A fine example of Ottoman architecture in Anatolia, the palace also bears the traces of decorative arts of the Great Seljuk Empire and 19 years ago it was included in UNESCO's World Temporary Heritage List. The palace draws visitors from all over the world, mainly from Europe and Asia.
The 116-room palace, located on a hill with an altitude of 900 meters, 7 kilometers to the southeast of the district, resembles an eagle's nest and stands out with its central heating and toilet system. The palace and its surroundings bear also valuable works dating back to 3,000 years ago, offering visitors many options.
Speaking to Anadolu Agency (AA), professor Yusuf Çetin, a faculty member of Ağrı İbrahim Çeçen University (AİÇÜ) and dean of Iğdır University's Faculty of Fine Arts, said that the palace is the largest and most important structure of Ottoman architecture in Anatolia.
Only palace in Anatolia
Çetin highlighted that İshak Paşa Palace is also important since it is the only palace in Anatolia and that it has eclectic features as it contains traces of not just the Ottoman architecture but also Seljuk architecture and Caucasian arts.
A fine example of Ottoman architecture in Anatolia, the Ishak Paşa Palace also bears the traces of decorative arts of the Great Seljuk Empire.
Çetin stated that they have very important data on the construction process of the palace and continued, "The inscription on the crown gate of the harem section reads that it was built in 1784 by İshak Pasha II from Çıldıroğulları beylic. The palace consists of a complex structure, and three nested 'U' shaped courtyards. The palace is composed of intertwined courtyards and service units placed around these courtyards, which we see mostly in traditional Turkish art architecture. In general, the ornamental features
of the palace resemble the Great Seljuk State but also, Seljuk architecture is manifested in many forms. There are also baroque rococo empirical influences from Europe, which was popular at the time.
Referring to the features of İshak Paşa Palace and the importance of unused sections, even in Europe, Çetin noted that clay water pipes, which enabled circulation of hot water inside the walls through pipes, resembling the central heating systems of today were found at the palace. Another interesting feature of the palace is the toilet section, designed on very large spaces, which was not common at the time in European palaces. "There were no toilets in European palaces at that time. This becomes a controversial subject in terms of civilizations yet, having turned such a large comfortable area into toilets at the İshak Paşa Palace when the concept of toilet in Europe was not introduced to palaces deserves admiration. This palace was one of the most beautiful signs that the Seljuk art traditions prevailed in the eastern Anatolia region after the Seljuk State disappeared and the Ottoman State was established, and this effect has been demonstrated until recently," Çetin added.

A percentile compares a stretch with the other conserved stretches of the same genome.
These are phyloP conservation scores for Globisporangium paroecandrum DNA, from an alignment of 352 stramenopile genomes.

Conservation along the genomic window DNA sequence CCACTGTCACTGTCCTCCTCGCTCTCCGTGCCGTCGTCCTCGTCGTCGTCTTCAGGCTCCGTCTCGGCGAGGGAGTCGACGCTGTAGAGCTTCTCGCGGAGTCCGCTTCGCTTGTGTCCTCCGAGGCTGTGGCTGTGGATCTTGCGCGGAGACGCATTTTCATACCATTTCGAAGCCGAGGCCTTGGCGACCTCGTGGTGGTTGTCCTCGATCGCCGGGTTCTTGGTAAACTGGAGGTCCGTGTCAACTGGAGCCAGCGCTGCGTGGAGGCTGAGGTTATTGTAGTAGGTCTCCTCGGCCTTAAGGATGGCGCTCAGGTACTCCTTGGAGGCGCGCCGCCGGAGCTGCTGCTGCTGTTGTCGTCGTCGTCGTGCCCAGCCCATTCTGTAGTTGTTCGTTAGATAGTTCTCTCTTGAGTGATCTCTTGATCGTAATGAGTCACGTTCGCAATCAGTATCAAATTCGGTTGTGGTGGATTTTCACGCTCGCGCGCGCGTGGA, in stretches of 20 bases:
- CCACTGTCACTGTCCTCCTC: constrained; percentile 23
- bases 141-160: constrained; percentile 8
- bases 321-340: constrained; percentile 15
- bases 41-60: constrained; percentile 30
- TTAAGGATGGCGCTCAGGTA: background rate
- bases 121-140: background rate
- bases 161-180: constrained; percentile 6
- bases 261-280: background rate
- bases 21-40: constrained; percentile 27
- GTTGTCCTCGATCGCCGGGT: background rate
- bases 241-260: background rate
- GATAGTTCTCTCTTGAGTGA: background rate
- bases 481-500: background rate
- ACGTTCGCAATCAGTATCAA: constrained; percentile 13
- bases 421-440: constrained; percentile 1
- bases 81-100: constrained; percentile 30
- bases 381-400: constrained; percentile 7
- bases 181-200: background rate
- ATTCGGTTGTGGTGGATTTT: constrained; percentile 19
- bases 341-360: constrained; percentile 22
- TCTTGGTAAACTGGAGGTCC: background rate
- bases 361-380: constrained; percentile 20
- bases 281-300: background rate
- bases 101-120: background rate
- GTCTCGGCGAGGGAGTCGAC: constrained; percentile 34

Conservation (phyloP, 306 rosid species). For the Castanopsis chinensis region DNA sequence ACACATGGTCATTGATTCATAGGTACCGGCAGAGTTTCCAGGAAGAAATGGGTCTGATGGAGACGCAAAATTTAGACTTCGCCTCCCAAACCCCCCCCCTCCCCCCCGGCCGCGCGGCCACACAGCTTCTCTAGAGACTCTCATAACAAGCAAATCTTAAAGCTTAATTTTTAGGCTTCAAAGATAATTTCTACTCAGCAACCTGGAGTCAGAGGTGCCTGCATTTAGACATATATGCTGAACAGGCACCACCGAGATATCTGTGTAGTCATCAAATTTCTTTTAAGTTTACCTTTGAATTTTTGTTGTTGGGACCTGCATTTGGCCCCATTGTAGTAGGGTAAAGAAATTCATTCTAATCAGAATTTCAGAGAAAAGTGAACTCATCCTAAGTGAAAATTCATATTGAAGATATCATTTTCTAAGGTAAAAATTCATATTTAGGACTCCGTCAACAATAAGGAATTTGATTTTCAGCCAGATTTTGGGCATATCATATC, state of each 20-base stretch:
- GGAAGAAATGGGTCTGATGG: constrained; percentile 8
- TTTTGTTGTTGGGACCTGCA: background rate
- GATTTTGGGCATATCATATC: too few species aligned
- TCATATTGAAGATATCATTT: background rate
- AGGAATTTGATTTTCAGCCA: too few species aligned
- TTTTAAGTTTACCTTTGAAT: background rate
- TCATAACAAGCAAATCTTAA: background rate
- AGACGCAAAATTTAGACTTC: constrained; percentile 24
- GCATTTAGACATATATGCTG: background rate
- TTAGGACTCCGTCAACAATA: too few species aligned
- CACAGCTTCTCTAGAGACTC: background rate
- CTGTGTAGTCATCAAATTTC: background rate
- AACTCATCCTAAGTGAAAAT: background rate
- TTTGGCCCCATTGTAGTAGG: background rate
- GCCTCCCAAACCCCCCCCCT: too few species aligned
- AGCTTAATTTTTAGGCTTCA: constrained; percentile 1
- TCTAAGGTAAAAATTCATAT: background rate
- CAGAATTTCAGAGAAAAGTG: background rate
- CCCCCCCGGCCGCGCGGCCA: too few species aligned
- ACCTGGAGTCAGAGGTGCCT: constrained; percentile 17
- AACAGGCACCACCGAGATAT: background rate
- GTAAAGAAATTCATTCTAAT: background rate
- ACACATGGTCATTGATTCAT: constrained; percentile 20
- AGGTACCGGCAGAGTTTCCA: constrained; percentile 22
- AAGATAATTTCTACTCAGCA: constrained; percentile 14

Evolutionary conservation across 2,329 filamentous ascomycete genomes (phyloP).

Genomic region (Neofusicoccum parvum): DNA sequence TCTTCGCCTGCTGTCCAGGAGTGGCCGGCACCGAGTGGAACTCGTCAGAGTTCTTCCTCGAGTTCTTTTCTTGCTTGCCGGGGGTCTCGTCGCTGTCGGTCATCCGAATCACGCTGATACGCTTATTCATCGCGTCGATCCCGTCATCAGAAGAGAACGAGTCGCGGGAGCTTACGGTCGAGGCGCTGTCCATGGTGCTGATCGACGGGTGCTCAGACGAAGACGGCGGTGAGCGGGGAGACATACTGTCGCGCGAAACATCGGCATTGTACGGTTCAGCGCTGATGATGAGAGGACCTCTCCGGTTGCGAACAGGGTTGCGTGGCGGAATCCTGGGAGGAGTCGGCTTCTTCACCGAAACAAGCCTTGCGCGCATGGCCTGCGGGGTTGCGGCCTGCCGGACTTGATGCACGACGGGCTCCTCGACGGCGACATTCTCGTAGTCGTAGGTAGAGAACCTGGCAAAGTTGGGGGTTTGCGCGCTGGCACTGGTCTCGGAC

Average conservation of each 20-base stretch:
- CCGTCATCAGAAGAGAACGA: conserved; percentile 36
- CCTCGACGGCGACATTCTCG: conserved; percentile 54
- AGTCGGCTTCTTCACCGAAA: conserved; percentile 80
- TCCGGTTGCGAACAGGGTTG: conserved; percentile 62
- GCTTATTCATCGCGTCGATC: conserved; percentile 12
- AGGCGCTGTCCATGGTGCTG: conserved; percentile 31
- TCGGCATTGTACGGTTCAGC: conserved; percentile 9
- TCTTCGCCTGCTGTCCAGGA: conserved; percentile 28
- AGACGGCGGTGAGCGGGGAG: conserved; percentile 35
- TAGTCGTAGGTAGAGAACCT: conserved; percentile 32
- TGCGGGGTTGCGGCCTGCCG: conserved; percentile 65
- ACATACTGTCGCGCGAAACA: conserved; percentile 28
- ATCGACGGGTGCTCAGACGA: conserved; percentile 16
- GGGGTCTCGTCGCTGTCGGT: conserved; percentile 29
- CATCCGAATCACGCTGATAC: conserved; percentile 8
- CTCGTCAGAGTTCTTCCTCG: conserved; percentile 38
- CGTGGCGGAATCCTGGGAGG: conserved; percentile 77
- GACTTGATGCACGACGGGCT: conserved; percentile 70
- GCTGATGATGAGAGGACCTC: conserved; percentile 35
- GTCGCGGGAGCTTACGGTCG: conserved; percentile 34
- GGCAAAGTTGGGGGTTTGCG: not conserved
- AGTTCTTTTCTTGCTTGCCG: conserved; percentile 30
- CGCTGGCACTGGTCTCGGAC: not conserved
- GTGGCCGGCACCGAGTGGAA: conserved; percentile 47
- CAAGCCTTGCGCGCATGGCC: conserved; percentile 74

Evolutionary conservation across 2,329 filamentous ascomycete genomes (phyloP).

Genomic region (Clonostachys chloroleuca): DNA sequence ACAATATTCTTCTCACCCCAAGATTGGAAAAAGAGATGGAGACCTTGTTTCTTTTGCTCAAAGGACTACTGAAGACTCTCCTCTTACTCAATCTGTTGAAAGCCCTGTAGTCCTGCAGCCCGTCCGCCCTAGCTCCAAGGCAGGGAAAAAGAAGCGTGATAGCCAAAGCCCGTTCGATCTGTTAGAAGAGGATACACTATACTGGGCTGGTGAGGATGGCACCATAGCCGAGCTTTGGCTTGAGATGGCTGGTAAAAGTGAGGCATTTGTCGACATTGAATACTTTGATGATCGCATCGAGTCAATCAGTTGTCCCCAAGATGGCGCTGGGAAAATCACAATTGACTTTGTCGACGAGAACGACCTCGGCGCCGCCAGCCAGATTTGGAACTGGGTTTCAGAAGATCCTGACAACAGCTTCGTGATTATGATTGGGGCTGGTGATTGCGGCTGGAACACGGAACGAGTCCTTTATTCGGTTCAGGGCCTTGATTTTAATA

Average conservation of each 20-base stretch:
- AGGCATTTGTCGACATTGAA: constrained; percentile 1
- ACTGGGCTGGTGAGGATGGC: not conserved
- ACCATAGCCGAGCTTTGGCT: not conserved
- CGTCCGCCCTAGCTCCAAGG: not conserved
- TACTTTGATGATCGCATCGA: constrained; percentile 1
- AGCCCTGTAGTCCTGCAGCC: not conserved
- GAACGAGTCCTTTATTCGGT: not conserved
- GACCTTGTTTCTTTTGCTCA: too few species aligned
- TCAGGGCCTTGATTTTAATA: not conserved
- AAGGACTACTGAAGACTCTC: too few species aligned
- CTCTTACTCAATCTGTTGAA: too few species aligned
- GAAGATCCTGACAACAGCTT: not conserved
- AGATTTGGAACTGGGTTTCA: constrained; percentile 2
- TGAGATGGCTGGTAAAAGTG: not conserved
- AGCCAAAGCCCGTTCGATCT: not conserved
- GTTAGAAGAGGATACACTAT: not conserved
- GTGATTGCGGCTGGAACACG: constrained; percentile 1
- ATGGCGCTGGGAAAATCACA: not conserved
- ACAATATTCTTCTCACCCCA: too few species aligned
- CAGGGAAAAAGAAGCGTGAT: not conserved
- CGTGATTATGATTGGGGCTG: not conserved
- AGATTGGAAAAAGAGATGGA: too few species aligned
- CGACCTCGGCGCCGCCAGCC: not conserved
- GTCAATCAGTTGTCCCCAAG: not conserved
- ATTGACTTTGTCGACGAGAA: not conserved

Çetin also stated that the palace is located in a position where the works left by 3,000 years of civilizations are located and this proves once again the importance of the palace.
"İshak Paşa is a structure that almost everyone coming to the region wants to see in the first place. İshak Paşa Palace perhaps stands out in terms of structure, but there are more valuable works around the palace," Çetin noted.
Some of these valuable works needs to be opened to tourism according to Çetin. Right next to İshak Paşa Palace lies Beyazıt Fortress, which dates back to the Urartian period and was repaired in the Middle Ages. This fortress holds a rock tomb belonging to the Urartian period, the only example of its kind in the eastern Anatolian region. Çetin also noted that these structures should be included in tourist guides and programs.